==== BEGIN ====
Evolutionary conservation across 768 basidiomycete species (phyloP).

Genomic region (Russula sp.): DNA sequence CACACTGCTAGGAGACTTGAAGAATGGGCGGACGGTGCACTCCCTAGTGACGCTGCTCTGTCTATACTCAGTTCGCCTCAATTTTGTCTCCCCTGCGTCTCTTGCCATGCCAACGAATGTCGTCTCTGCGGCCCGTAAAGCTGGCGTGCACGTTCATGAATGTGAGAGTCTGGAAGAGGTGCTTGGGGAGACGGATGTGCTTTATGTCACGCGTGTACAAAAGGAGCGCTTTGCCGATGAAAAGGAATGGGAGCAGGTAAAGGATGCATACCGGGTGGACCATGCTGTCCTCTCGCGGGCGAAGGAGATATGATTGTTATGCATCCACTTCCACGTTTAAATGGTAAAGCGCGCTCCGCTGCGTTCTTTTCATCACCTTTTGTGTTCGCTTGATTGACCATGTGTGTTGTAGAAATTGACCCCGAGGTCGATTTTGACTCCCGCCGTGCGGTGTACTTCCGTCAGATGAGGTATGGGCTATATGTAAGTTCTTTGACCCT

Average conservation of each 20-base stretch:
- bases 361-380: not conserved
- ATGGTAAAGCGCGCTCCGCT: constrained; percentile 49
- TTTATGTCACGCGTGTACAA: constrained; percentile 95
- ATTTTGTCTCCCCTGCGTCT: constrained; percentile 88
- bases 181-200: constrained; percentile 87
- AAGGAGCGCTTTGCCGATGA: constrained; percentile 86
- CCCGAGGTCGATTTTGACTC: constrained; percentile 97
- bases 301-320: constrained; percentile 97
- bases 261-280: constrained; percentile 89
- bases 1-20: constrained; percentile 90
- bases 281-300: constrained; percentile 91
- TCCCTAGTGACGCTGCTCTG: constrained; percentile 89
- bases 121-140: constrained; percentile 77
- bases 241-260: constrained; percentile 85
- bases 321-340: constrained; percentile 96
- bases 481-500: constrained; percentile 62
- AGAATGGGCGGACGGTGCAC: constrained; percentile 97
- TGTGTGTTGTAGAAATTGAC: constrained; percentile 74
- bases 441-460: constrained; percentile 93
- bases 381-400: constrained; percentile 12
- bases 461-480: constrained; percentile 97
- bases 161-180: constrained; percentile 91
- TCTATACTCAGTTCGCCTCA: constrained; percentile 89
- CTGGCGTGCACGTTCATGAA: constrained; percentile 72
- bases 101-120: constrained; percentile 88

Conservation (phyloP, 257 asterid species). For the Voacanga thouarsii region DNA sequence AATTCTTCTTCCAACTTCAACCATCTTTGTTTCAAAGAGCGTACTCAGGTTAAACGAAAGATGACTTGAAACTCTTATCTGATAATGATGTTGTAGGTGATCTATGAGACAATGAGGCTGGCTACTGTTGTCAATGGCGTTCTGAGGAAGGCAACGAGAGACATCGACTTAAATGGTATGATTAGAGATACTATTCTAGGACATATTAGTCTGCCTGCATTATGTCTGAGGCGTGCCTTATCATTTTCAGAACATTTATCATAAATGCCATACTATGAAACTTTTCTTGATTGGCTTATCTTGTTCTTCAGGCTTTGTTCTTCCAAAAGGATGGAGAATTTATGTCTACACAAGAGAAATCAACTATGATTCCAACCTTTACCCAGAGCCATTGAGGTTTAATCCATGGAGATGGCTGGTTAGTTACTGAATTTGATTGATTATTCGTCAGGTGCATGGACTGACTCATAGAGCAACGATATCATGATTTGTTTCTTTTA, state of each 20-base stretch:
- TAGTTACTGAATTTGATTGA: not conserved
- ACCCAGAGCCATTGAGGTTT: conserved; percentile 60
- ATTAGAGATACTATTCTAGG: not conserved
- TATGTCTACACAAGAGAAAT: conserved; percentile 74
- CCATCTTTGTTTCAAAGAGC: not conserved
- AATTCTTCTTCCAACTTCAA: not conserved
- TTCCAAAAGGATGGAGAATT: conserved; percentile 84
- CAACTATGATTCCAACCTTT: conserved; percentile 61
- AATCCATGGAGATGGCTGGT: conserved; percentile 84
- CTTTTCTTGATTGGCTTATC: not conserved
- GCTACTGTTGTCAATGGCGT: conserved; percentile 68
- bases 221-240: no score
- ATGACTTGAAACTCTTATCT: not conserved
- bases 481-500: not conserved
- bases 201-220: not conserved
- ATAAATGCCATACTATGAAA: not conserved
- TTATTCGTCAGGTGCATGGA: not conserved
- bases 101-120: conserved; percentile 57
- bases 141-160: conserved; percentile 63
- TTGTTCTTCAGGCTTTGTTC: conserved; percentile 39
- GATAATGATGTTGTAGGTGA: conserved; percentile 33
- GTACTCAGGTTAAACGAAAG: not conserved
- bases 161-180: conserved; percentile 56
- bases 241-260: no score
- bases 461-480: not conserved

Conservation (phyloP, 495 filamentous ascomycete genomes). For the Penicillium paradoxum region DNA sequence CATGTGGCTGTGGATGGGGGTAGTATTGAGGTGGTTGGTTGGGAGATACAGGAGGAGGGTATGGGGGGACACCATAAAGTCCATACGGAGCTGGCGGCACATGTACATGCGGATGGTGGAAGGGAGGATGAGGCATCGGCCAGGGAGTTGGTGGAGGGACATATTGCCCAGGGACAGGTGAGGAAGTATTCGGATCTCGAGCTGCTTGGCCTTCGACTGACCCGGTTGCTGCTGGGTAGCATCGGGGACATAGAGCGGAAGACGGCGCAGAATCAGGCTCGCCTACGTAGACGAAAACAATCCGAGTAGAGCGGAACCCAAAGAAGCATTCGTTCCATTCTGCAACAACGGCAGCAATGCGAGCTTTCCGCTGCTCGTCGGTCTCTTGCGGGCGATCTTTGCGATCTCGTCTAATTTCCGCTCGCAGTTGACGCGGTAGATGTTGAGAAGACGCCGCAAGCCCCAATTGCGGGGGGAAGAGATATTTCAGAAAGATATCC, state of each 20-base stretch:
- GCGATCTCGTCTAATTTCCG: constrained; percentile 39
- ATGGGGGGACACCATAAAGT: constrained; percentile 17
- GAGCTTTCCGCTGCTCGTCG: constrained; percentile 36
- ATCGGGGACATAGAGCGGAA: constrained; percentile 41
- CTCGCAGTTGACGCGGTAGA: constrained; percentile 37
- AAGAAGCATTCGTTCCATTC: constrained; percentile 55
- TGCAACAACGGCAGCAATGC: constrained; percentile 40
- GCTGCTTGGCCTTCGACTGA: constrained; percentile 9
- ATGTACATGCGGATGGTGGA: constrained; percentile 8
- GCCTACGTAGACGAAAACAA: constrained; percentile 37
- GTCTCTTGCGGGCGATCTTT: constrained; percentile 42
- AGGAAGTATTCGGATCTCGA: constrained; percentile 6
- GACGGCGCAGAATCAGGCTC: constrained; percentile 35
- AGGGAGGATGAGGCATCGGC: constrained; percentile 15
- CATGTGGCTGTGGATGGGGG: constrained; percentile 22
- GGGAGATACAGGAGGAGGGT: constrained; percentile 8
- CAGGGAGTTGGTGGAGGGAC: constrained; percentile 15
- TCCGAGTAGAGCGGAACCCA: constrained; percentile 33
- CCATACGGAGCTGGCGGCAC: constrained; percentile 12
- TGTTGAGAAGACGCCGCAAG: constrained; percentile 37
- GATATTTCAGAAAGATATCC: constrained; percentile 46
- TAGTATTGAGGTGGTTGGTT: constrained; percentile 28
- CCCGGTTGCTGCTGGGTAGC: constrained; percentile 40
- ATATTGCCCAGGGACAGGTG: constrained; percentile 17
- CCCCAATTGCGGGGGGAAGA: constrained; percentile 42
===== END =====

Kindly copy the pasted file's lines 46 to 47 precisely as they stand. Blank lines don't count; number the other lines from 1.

- TTATTCGTCAGGTGCATGGA: not conserved
- bases 101-120: conserved; percentile 57